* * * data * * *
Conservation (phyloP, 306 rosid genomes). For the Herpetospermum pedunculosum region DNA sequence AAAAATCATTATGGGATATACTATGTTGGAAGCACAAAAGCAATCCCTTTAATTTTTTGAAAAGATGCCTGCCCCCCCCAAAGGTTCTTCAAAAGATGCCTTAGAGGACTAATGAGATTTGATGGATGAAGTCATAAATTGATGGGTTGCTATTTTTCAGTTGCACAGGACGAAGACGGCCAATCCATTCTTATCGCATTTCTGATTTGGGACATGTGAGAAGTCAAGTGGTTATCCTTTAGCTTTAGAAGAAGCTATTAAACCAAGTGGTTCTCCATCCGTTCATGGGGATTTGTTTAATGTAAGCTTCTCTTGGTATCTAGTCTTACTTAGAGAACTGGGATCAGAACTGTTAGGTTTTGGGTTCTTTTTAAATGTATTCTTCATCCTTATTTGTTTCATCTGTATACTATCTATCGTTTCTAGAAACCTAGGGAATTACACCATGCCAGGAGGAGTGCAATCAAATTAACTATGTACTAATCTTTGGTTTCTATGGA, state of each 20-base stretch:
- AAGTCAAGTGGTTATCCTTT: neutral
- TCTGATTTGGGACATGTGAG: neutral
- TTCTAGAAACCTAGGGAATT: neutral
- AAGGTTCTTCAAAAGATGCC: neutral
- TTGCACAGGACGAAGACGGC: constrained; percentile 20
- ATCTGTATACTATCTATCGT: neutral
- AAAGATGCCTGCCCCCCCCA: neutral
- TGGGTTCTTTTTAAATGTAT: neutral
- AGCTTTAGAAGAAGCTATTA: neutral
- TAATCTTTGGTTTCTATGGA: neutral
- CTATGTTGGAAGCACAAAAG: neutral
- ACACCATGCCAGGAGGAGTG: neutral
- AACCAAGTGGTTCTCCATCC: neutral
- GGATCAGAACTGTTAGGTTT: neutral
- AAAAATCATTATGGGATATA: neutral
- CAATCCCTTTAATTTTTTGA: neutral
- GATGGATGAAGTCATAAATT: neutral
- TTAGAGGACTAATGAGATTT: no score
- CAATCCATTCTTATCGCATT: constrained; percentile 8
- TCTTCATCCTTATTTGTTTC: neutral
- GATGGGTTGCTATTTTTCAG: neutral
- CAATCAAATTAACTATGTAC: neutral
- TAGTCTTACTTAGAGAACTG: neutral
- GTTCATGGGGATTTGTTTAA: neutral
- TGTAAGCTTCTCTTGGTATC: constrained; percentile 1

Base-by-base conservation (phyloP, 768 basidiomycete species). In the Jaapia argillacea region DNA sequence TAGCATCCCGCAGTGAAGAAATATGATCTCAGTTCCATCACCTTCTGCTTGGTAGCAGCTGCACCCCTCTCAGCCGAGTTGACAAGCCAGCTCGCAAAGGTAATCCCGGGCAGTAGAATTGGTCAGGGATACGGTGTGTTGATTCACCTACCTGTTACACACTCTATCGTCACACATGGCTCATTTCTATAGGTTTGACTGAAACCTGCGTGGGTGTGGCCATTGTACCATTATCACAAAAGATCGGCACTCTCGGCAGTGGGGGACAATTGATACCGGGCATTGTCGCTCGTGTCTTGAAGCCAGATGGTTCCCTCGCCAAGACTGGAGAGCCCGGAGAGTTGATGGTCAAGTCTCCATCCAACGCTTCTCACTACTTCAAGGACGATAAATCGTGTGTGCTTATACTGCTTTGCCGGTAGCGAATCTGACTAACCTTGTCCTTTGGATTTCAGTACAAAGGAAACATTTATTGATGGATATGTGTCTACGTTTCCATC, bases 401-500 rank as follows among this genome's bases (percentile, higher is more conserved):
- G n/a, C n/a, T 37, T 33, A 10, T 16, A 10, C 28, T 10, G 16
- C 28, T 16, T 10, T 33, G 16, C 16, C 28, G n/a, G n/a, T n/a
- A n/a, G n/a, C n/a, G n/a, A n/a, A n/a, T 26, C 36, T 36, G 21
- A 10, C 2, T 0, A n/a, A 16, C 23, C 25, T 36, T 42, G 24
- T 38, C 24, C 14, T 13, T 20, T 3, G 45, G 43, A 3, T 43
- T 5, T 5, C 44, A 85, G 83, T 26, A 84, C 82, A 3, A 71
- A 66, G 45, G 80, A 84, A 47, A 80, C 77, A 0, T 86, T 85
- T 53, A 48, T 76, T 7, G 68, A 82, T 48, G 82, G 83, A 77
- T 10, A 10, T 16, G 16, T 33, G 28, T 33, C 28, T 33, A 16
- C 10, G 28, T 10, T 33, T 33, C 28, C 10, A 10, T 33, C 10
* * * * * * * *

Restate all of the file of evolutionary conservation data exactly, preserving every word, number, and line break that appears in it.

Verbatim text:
Conservation (phyloP, 306 rosid genomes). For the Herpetospermum pedunculosum region DNA sequence AAAAATCATTATGGGATATACTATGTTGGAAGCACAAAAGCAATCCCTTTAATTTTTTGAAAAGATGCCTGCCCCCCCCAAAGGTTCTTCAAAAGATGCCTTAGAGGACTAATGAGATTTGATGGATGAAGTCATAAATTGATGGGTTGCTATTTTTCAGTTGCACAGGACGAAGACGGCCAATCCATTCTTATCGCATTTCTGATTTGGGACATGTGAGAAGTCAAGTGGTTATCCTTTAGCTTTAGAAGAAGCTATTAAACCAAGTGGTTCTCCATCCGTTCATGGGGATTTGTTTAATGTAAGCTTCTCTTGGTATCTAGTCTTACTTAGAGAACTGGGATCAGAACTGTTAGGTTTTGGGTTCTTTTTAAATGTATTCTTCATCCTTATTTGTTTCATCTGTATACTATCTATCGTTTCTAGAAACCTAGGGAATTACACCATGCCAGGAGGAGTGCAATCAAATTAACTATGTACTAATCTTTGGTTTCTATGGA, state of each 20-base stretch:
- AAGTCAAGTGGTTATCCTTT: neutral
- TCTGATTTGGGACATGTGAG: neutral
- TTCTAGAAACCTAGGGAATT: neutral
- AAGGTTCTTCAAAAGATGCC: neutral
- TTGCACAGGACGAAGACGGC: constrained; percentile 20
- ATCTGTATACTATCTATCGT: neutral
- AAAGATGCCTGCCCCCCCCA: neutral
- TGGGTTCTTTTTAAATGTAT: neutral
- AGCTTTAGAAGAAGCTATTA: neutral
- TAATCTTTGGTTTCTATGGA: neutral
- CTATGTTGGAAGCACAAAAG: neutral
- ACACCATGCCAGGAGGAGTG: neutral
- AACCAAGTGGTTCTCCATCC: neutral
- GGATCAGAACTGTTAGGTTT: neutral
- AAAAATCATTATGGGATATA: neutral
- CAATCCCTTTAATTTTTTGA: neutral
- GATGGATGAAGTCATAAATT: neutral
- TTAGAGGACTAATGAGATTT: no score
- CAATCCATTCTTATCGCATT: constrained; percentile 8
- TCTTCATCCTTATTTGTTTC: neutral
- GATGGGTTGCTATTTTTCAG: neutral
- CAATCAAATTAACTATGTAC: neutral
- TAGTCTTACTTAGAGAACTG: neutral
- GTTCATGGGGATTTGTTTAA: neutral
- TGTAAGCTTCTCTTGGTATC: constrained; percentile 1

Base-by-base conservation (phyloP, 768 basidiomycete species). In the Jaapia argillacea region DNA sequence TAGCATCCCGCAGTGAAGAAATATGATCTCAGTTCCATCACCTTCTGCTTGGTAGCAGCTGCACCCCTCTCAGCCGAGTTGACAAGCCAGCTCGCAAAGGTAATCCCGGGCAGTAGAATTGGTCAGGGATACGGTGTGTTGATTCACCTACCTGTTACACACTCTATCGTCACACATGGCTCATTTCTATAGGTTTGACTGAAACCTGCGTGGGTGTGGCCATTGTACCATTATCACAAAAGATCGGCACTCTCGGCAGTGGGGGACAATTGATACCGGGCATTGTCGCTCGTGTCTTGAAGCCAGATGGTTCCCTCGCCAAGACTGGAGAGCCCGGAGAGTTGATGGTCAAGTCTCCATCCAACGCTTCTCACTACTTCAAGGACGATAAATCGTGTGTGCTTATACTGCTTTGCCGGTAGCGAATCTGACTAACCTTGTCCTTTGGATTTCAGTACAAAGGAAACATTTATTGATGGATATGTGTCTACGTTTCCATC, bases 401-500 rank as follows among this genome's bases (percentile, higher is more conserved):
- G n/a, C n/a, T 37, T 33, A 10, T 16, A 10, C 28, T 10, G 16
- C 28, T 16, T 10, T 33, G 16, C 16, C 28, G n/a, G n/a, T n/a
- A n/a, G n/a, C n/a, G n/a, A n/a, A n/a, T 26, C 36, T 36, G 21
- A 10, C 2, T 0, A n/a, A 16, C 23, C 25, T 36, T 42, G 24
- T 38, C 24, C 14, T 13, T 20, T 3, G 45, G 43, A 3, T 43
- T 5, T 5, C 44, A 85, G 83, T 26, A 84, C 82, A 3, A 71
- A 66, G 45, G 80, A 84, A 47, A 80, C 77, A 0, T 86, T 85
- T 53, A 48, T 76, T 7, G 68, A 82, T 48, G 82, G 83, A 77
- T 10, A 10, T 16, G 16, T 33, G 28, T 33, C 28, T 33, A 16
- C 10, G 28, T 10, T 33, T 33, C 28, C 10, A 10, T 33, C 10